Milestone for Loadall


A JCB product that changed the handling of loads on construction sites and farms around the world passed a major milestone – the production of the 200,000th machine. Source: AFDJ eNews

The JCB Loadall telescopic handler was first manufactured in 1977, transforming lifting and loading tasks on building sites, which until then had been carried out by a small team of men.

On farms the purpose-built machine boosted productivity, replacing rudimentary tractor mounted hydraulic loaders.

The first JCB Loadall was produced on October 3, 1977 and in the first full year of production fewer than 300 machines were made.

Today thousands of Loadalls roll off the production line every year.

JCB Chairman Lord Bamford said the JCB Loadall has become a very important machine for JCB and for the construction and agricultural industries.

“Revolutionary is often a word that is over-used, but in the case of the Loadall it is a perfect description,” he said. “The way loads are handled on building sites and farms has never been the same since we introduced the Loadall in 1977.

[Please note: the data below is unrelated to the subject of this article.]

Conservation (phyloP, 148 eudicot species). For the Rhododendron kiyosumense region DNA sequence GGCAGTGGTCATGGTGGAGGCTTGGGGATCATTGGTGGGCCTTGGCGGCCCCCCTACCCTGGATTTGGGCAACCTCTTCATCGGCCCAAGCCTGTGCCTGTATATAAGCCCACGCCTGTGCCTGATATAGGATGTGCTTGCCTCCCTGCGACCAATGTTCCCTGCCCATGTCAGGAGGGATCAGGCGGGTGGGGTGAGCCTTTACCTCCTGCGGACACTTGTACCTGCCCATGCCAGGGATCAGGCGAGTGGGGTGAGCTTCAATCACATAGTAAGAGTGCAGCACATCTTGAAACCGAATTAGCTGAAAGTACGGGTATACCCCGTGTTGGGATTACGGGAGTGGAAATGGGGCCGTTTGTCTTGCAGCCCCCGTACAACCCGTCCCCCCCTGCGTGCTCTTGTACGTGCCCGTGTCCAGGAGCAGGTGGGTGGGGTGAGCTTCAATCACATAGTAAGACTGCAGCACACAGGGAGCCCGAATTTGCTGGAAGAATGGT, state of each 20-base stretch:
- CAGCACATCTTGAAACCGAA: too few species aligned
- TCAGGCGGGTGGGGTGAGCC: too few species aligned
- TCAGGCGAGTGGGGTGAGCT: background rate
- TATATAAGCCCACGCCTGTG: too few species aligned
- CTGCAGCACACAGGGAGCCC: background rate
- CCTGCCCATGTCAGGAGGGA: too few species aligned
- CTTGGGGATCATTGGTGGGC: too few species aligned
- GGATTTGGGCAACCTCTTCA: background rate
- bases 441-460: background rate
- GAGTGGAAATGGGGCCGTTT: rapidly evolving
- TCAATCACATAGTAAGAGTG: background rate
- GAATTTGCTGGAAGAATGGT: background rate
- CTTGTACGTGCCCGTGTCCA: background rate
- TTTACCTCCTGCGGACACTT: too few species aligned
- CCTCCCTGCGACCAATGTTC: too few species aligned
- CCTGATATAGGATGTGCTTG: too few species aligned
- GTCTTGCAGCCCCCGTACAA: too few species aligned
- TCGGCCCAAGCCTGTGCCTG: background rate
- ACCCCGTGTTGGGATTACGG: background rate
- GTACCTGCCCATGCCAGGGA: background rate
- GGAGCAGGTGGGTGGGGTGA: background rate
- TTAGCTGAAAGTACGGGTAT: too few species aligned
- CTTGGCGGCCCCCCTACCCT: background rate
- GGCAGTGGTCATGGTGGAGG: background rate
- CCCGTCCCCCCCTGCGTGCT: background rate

“The JCB team involved in manufacturing and selling the Loadall is to be congratulated on reaching the production milestone of 200,000 machines.”

It took almost 30 years for JCB to sell the first 100,000 Loadalls but it has taken less than 10 for the next 100,000 to be sold.

JCB now manufactures a total of 90 different Loadall models.

One of the major the innovations over the past 39 years was the introduction of a range of machines with an engine on the side rather than in the centre, which enabled the boom to be lowered, improving visibility.

In 2008 visibility improvements took another huge leap forward with the introduction of the Hi-Viz range, which lowered the boom even further.

The torque lock system introduced on Loadalls in 2001 was also a major milestone because it meant machines could travel more quickly on the road and perform much better up hills – as well as improving fuel consumption.

The patented Smooth Ride System gave a major boost to users because it improved material retention in the bucket when travelling over rough ground, boosting productivity as well as improving operator comfort.